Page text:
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W.Syed
04-15-2012, 11:56 AM
SA

I cam across "لنا حديقة"

But I thought the "li" was used in things that you have that you cannot be separated from eg, li akhun, li yadun.... And it would be incorrect to say "aynda akhun.

So would it be more correct to say "عندنا حديقة" than the above ?

Also, if anyone could further elaborate on the difference between "li" and "aynda" I would be grateful.

JZK

Abdullah Al-Narwej
04-15-2012, 12:47 PM
SA

I cam across "لنا حديقة"

But I thought the "li" was used in things that you have that you cannot be separated from eg, li akhun, li yadun.... And it would be incorrect to say "aynda akhun.

So would it be more correct to say "عندنا حديقة" than the above ?

Also, if anyone could further elaborate on the difference between "li" and "aynda" I would be grateful.

JZK

This is explained on p. 40 in the handouts for book2/3:

The relationship is permanent and inseparable.
Even after death, the relationship remains (i.e. a brother/sister will always remain brother/sister, even after death)

eg.
lee akhun
lee bintun
etc

3inda is used for possession of things:
3indee: sayyaaratun, baytun, kitaabun, qalamun, etc

Li is also used for things when we describe that a thing has doors or wheels etc.

Syyaaratee lahaa arba3atu abwaabin (my car has 4 doors)

Abdullah Al-Narwej
04-15-2012, 12:49 PM
I agree, لنا حديقة is somewhat strange, where did you find this sentence?

W.Syed
04-16-2012, 07:53 AM
I agree, لنا حديقة is somewhat strange, where did you find this sentence?

Arabic part of Book 1, Page 84, Exercise 2, Number 8 (fourth one form the bottom of the page)

Abdullah Al-Narwej
04-16-2012, 02:39 PM
Arabic part of Book 1, Page 84, Exercise 2, Number 8 (fourth one form the bottom of the page)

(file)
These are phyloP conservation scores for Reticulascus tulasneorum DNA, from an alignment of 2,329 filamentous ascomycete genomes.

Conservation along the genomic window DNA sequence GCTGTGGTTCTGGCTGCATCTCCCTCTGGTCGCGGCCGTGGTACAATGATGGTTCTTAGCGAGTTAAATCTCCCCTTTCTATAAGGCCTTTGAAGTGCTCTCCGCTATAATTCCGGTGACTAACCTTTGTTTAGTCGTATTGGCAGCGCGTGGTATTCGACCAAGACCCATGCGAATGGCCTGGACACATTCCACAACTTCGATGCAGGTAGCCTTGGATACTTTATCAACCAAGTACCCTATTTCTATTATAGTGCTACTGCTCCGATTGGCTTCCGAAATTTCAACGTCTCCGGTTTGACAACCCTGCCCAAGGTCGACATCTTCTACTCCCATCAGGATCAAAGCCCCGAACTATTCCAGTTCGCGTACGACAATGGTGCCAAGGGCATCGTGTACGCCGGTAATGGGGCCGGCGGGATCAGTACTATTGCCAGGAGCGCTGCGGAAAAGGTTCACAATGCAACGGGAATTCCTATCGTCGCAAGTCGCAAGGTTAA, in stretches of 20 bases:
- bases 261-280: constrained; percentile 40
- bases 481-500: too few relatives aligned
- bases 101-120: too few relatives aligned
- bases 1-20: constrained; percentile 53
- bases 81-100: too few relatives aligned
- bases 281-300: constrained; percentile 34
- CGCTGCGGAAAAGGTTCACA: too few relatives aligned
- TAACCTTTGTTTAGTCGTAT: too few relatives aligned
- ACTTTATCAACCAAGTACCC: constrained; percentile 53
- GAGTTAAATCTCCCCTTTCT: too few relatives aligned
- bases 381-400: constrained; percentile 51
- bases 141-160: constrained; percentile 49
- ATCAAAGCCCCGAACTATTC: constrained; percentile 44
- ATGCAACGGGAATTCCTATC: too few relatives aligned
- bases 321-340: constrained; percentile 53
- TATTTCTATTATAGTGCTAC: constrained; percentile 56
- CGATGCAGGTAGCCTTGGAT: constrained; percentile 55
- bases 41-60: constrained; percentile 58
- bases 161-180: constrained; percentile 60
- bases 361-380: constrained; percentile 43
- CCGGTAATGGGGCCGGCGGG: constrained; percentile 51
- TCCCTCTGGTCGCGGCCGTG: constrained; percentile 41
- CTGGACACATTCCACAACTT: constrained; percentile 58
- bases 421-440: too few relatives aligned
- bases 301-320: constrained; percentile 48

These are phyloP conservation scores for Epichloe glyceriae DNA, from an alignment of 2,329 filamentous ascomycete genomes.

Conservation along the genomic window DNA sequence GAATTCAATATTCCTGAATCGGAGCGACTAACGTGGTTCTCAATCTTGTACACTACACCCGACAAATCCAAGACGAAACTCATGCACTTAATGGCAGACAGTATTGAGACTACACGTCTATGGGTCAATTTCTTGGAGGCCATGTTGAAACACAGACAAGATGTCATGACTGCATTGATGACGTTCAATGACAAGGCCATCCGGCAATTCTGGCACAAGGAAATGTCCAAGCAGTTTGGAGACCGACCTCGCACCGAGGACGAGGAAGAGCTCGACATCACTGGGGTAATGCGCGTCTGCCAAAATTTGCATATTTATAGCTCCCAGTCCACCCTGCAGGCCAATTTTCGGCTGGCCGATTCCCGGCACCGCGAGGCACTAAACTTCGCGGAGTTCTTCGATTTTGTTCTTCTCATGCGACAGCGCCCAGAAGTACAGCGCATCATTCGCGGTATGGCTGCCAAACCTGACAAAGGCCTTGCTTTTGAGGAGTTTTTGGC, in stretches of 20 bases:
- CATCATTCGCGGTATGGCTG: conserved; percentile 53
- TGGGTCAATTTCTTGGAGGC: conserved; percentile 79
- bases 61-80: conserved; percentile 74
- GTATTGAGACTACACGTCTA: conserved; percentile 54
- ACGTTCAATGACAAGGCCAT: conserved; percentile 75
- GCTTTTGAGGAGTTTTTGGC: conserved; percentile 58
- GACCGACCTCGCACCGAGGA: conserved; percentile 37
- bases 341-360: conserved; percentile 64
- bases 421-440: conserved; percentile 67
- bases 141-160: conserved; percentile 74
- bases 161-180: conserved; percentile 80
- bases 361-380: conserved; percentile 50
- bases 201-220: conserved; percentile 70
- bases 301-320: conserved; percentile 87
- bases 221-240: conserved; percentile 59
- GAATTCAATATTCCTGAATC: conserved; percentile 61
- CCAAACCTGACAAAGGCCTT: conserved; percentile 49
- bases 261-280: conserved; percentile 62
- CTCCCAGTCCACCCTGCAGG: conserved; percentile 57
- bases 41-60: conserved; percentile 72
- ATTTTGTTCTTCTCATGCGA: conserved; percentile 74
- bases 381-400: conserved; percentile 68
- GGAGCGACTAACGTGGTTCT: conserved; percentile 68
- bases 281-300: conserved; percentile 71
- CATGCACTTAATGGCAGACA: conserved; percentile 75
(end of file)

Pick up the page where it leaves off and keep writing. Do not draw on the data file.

Well this does seem to go against the general rule, but I suppose there might be exceptions.. Perhaps some other brother & sister can shed some light on this in shaa Allah

irf2k
04-16-2012, 05:31 PM
The full sentence is:

لنا حديقةٌ جَميلة في تلك القَرْيَةِ.
This garden which that village has is not something that it can give to some other village.

Do not be very concerned about "li" and "inda" these are generic rules. They are to be understood within the culture of the owners of the language.

Wassalam

abulweena
05-22-2012, 02:48 AM
The full sentence is:

لنا حديقةٌ جَميلة في تلك القَرْيَةِ.

What is the translation of the above jumlah? Is it :-
For us a beautiful garden in that village . ??

hassan
05-22-2012, 10:34 AM
What is the translation of the above jumlah? Is it :-
For us a beautiful garden in that village . ??
Trans.
We have a beautiful garden in that village.

benss
05-22-2012, 10:50 AM
What is the translation of the above jumlah? Is it :-
For us a beautiful garden in that village . ??

Sal‚mou'aleikoum wa rahmatoull‚h wa barak‚touh,

I would suggest:
We have a beautiful garden in that village;
A good translation has to fit the context, but we're dealing here with only single sentence (no dialogue or whatsoever).

hassan
05-22-2012, 11:17 AM
What is the translation of the above jumlah? Is it :-